Rapid, massive, transformational change

A look at U of W’s last decade

The University of Winnipeg's campus has seen many changes over the past decade, including (clockwise from top left) the construction of the Axworthy Health & RecPlex, the new Leatherdale Hall building, the renaming of Spence Street to Marsha Hanen Way and the introduction of biomass furnaces.

Photo by Daniel Crump

Over the past decade, the University of Winnipeg (U of W) has experienced significant change and transformation. During this time, the university has, among many things, had two presidents, added new programs and rapidly expanded its campus.

According to the U of W, it has invested $217 million in construction and renovation over the last decade. New campus buildings include Richardson College for the Environment and Science Complex, the Buhler Centre and the Axworthy Health & RecPlex.

Over the years, The Uniter has reported on this rapid campus development, highlighting the university’s successes and missteps. For instance, an article published on Jan. 20, 2011 described complaints students had about the recently opened Buhler Centre, citing noise and design issues.

Another important facet of the university that has changed over the last decade is its focus on Indigenous issues. Megan Lindell, a U of W student working on her bachelors of arts and business administration, believes that the university has, overall, done well. Lindell is the founder of the Indigeneity Association.

“I think we’re really lucky to be in an institution that understands that there’s more than one worldview and that that colonial history exists,” she says.

“We have a solid foundation to accelerate a greater understanding of Indigeneity.”

One of the notable steps the U of W took was its implementation of an Indigenous course requirement for all undergraduate students, beginning in 2016.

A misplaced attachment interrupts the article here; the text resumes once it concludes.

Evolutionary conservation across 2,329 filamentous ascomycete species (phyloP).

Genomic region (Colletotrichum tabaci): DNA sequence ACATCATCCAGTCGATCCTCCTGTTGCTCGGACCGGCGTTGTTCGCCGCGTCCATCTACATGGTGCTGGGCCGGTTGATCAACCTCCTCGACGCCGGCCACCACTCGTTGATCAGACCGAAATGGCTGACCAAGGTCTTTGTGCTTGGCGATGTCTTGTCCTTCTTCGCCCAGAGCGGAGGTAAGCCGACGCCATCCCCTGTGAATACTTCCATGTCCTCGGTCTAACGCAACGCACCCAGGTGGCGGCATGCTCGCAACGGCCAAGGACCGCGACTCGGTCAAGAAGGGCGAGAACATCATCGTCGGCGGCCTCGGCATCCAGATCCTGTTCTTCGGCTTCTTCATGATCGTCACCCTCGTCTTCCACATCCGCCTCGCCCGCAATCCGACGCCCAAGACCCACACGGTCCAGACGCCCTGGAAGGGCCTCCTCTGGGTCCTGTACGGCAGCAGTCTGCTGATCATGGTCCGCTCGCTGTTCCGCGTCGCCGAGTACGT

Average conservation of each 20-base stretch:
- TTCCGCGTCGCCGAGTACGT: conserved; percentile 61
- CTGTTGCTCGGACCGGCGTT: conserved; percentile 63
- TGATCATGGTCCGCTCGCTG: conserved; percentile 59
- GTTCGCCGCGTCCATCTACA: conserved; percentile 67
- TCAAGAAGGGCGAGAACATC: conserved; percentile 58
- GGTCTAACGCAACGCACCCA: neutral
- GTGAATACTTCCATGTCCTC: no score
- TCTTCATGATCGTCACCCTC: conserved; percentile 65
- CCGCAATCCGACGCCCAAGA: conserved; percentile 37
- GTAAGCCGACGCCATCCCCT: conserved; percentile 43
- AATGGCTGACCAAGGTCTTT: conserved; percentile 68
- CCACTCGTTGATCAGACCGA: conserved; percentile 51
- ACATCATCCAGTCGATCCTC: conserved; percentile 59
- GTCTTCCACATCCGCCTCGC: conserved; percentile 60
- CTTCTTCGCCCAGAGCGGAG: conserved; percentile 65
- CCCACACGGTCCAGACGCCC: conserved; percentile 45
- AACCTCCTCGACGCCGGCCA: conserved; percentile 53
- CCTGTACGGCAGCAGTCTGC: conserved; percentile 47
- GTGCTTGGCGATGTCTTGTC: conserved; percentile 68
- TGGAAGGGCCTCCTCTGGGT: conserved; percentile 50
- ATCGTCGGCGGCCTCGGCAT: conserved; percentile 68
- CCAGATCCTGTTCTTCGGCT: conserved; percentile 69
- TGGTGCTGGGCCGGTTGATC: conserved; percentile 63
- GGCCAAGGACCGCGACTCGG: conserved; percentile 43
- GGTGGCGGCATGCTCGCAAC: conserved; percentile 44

Other important academic changes have also occurred. Since 2010, the U of W has introduced new programs, including a master’s in cultural studies with a focus in curatorial practices, an interdisciplinary bachelor’s in disability studies, a network security diploma and a bachelor of arts in dance.

As the university has expanded its academic offerings, undergraduate enrollment has gradually increased from 8,933 students in 2010 to 9,415 in 2019. The most drastic difference, however, has been international student enrollment, which went from 426 in 2010 to 1,250 in 2019.

While enrollment in the Faculties of Arts and Education has not significantly changed, enrollment in the Faculty of Science has doubled. It’s tripled in the Faculty of Business and Economics and has increased seven-fold in the Faculty of Kinesiology and Applied Health.

For Dr. Shauna MacKinnon, chair of the U of W’s Department of Urban and Inner City Studies, one of the major changes to universities in the past decade has been the “increasing pressure on universities to provide education aligned with work outcomes.”

In fact, the Government of Manitoba recently sent mandate letters to the U of W and other post-secondary institutions.

“This is troubling from the perspective of someone who teaches in the Faculty of Arts and believes that universities are important spaces for students to learn for the sake of learning, to explore subjects that they feel passionate about, to think critically about the world,” she says in an email to The Uniter.

As the U of W embarks on the next decade, it will start it with a new chancellor, Barb Gamey, and a new yet-to-be-appointed president.

Published in Volume 74, Number 24 of The Uniter (April 2, 2020)

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